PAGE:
They've always said imitation is the greatest form of flattery, right? Well, Fingerlings should consider themselves very flattered as there has been a surge of companies starting to sell knock-offs of the popular toy, just in time for the holidays. If the top item on your child's Christmas list is a Fingerling, you'll want to know how to spot the fakes so your kiddo isn't disappointed on Christmas morning. Here are the Fingerling knock-offs — be wary of online resellers trying to sell discounted Fingerlings or even camouflaged ones. They're not the real deal.
As you shop online for Fingerlings, there are a lot of red flags you can be looking for that will alert you to the knock-offs. First, you'll want to keep in mind what authentic Fingerlings look like. WowWee representative Alexa August tells Romper, "We have been producing some new characters so it's good to be mindful of the legitimate products being introduced!" This Facebook post from the company also helps clarify the situation with counterfeit products and provides a graphic containing hints of how to ensure you are buying authorized product.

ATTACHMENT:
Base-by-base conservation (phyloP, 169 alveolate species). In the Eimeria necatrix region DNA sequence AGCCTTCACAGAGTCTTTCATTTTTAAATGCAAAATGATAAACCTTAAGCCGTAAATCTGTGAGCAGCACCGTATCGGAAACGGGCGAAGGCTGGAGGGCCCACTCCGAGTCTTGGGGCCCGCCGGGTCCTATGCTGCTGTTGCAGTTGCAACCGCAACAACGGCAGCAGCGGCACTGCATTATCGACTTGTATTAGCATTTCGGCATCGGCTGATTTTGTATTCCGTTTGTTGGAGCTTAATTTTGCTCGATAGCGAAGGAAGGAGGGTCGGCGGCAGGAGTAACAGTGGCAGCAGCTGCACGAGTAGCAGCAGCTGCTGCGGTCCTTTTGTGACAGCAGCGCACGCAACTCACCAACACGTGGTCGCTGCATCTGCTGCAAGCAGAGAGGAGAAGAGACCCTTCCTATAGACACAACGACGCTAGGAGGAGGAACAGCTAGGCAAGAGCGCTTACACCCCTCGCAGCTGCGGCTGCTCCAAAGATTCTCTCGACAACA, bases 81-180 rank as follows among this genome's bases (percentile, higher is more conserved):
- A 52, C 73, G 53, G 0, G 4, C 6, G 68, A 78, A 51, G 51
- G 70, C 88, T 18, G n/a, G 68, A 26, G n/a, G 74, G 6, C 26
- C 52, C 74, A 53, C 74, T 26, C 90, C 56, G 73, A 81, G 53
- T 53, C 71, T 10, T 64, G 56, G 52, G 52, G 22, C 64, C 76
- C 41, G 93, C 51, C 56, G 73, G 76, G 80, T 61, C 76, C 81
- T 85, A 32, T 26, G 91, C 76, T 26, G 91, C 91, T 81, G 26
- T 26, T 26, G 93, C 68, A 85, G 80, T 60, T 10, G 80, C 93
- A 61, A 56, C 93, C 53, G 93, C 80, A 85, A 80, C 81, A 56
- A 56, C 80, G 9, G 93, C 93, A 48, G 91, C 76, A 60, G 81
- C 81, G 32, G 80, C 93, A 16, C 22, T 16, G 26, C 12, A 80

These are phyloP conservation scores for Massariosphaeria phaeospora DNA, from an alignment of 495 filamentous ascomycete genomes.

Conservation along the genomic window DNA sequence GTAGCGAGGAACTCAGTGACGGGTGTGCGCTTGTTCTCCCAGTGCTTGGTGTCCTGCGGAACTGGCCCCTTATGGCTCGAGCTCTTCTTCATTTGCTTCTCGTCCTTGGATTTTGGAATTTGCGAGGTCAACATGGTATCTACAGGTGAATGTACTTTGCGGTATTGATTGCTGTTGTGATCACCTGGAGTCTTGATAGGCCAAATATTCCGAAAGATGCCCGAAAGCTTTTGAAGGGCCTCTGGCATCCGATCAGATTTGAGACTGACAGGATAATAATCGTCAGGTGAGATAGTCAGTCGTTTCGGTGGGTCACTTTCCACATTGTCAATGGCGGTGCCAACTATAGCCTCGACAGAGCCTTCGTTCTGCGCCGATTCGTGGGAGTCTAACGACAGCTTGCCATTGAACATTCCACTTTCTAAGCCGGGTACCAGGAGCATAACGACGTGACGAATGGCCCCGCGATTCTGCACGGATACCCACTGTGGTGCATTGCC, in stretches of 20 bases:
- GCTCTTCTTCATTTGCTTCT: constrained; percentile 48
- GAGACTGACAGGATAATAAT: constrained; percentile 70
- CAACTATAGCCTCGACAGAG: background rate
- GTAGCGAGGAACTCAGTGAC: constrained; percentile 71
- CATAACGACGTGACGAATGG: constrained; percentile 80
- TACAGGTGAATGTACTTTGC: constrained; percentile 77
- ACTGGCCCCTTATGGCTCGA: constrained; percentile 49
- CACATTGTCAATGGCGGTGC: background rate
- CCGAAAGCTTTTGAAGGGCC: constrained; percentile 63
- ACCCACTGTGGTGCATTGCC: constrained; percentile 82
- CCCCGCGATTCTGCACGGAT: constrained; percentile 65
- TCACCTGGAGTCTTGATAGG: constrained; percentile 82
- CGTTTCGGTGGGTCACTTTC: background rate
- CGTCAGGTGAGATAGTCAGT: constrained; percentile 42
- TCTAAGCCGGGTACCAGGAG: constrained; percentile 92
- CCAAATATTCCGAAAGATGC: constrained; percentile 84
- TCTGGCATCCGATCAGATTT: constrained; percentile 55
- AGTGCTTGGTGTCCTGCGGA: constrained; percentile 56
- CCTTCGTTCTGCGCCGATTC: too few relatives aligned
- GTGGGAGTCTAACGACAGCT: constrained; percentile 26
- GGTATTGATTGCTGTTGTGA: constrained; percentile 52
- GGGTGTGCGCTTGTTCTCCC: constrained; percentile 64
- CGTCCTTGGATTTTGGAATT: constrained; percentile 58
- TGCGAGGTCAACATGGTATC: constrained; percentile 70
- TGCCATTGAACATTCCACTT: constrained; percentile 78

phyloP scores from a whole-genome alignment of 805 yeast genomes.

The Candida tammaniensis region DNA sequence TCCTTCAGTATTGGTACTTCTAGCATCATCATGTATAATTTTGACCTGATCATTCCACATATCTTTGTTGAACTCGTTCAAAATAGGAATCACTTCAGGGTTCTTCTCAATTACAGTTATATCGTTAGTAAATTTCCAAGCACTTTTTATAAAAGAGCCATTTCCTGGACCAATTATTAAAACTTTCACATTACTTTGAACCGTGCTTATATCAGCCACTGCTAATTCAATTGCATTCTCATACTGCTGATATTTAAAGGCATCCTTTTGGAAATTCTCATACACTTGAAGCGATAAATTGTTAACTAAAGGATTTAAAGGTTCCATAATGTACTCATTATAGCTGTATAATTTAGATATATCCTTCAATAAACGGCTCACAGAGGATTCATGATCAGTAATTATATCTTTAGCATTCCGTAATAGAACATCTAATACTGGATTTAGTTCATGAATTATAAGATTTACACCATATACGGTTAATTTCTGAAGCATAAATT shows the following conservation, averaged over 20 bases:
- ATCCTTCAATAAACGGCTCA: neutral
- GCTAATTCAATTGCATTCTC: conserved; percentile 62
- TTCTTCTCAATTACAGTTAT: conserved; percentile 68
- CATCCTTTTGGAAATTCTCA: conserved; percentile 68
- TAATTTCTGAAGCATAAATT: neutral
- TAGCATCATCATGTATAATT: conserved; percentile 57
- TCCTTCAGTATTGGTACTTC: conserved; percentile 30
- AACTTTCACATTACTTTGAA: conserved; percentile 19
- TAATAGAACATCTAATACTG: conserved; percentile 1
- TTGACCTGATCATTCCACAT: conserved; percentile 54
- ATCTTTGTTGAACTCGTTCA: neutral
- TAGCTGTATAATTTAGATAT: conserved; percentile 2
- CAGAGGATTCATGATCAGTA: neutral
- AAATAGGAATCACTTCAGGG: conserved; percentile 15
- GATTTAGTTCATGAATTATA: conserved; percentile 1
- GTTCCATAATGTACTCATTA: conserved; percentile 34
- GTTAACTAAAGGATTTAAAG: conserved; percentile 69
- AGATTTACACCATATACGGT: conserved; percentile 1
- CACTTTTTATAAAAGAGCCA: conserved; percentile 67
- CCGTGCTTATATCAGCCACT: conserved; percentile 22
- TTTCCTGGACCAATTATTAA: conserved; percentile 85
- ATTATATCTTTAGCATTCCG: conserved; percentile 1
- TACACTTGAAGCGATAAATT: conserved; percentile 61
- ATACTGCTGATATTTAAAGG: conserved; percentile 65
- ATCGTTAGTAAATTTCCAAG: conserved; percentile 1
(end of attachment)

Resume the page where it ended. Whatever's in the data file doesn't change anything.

As a rule of thumb, if you're about to click "purchase" on a camouflage Fingerling, that is definitely a fake as the Fingerling company does not make a single camouflage Fingerling at this time.
Additionally, you'll want to make sure you're buying from a reputable seller. Fingerlings are only sold by a few retailers, like Target, Amazon, Toys "R" Us, and Kohl's. There are third-party sellers who scooped up a bunch of real Fingerlings when they realized they were going going to be the top toy for Christmas this year. If you're going to take a chance on a third-party seller (and pay the mark-up), you should do so from a site like Amazon or even eBay, rather than a site with a strange name and few other real products.
If you're shopping online today, beware of these likely knock-off Fingerlings.